A V-10 engine and permanent all-wheel-drive are borrowed from the Gallardo. In terms of overall proportions, the Sesto Elemento has more in common with the “baby Lambo” than the company’s larger, range-topping Murciélago. Lamborghini did coyly tell us it would consider building the Sesto Elemento—strictly a concept car at this writing—so long as the potential owner had deep enough pockets to foot the bill.
We’re still scratching our heads over why Lotus decided all the cars it unveiled in Paris needed some celebrity to help pull off the dust cover. Naomi Campbell, Mickey Rourke and Stephen Baldwin looked equally confused as to what they were doing at an auto show—that is, other than collecting a hefty check for a non-speaking role.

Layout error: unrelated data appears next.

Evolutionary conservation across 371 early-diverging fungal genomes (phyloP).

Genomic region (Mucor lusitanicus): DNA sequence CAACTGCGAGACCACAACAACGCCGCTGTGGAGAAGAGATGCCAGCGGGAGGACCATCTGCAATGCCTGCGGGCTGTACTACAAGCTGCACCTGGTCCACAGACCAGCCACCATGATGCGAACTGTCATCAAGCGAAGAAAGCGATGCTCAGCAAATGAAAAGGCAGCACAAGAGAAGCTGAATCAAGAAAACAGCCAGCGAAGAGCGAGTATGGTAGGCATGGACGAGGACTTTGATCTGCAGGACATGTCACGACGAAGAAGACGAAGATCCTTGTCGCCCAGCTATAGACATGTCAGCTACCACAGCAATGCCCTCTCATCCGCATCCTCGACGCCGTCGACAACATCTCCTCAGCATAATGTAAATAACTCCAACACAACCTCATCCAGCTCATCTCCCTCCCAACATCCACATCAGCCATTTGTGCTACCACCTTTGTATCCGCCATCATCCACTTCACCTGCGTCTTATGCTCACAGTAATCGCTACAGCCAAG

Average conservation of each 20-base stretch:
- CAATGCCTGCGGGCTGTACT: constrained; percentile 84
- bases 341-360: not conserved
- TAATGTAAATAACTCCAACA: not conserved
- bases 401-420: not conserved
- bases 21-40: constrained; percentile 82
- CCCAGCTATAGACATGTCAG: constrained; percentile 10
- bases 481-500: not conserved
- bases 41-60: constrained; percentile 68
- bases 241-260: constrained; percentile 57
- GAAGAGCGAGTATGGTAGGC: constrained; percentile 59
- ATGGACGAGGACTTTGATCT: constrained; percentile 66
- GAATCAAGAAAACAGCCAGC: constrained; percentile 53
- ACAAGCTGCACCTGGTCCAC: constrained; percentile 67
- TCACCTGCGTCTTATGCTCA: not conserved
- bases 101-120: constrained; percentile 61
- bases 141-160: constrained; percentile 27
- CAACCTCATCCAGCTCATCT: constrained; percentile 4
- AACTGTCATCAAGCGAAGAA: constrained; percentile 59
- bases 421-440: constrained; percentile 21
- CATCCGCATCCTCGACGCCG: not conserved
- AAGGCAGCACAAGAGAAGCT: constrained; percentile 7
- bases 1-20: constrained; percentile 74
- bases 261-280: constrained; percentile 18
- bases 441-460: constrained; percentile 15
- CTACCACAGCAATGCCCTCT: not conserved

When the strangest press conference of the day finally ended, the cars (thankfully) spoke for themselves. While it would be easy to give top marks to the Lotus Esprit Concept, we’ll go out on a limb and give the nod to the Elite. Hey, let’s face it, you expect the 2-passenger Esprit to look like a million bucks…and it does. Job well done, Lotus.
But grafting sporty lines onto a notoriously awkward 2+2 passenger layout is always difficult. Lotus balanced the extra seating and streamlined styling beautifully. The front-engine, rear-drive Elite is powered by a 620-bhp 5.0-liter V-8. An optional KERS hybrid system should also be available when the car goes on sale in 2013.
BMW 6 Series Concept
This big BMW coupe squeaked onto our list, despite some serious reservations about the “concept” part of its name. What you’re looking at is the next 6 Series coupe, plain and simple. And to be honest, we love the end result. The awkward humps and bumps of the previous generation have been smoothed over and modernized.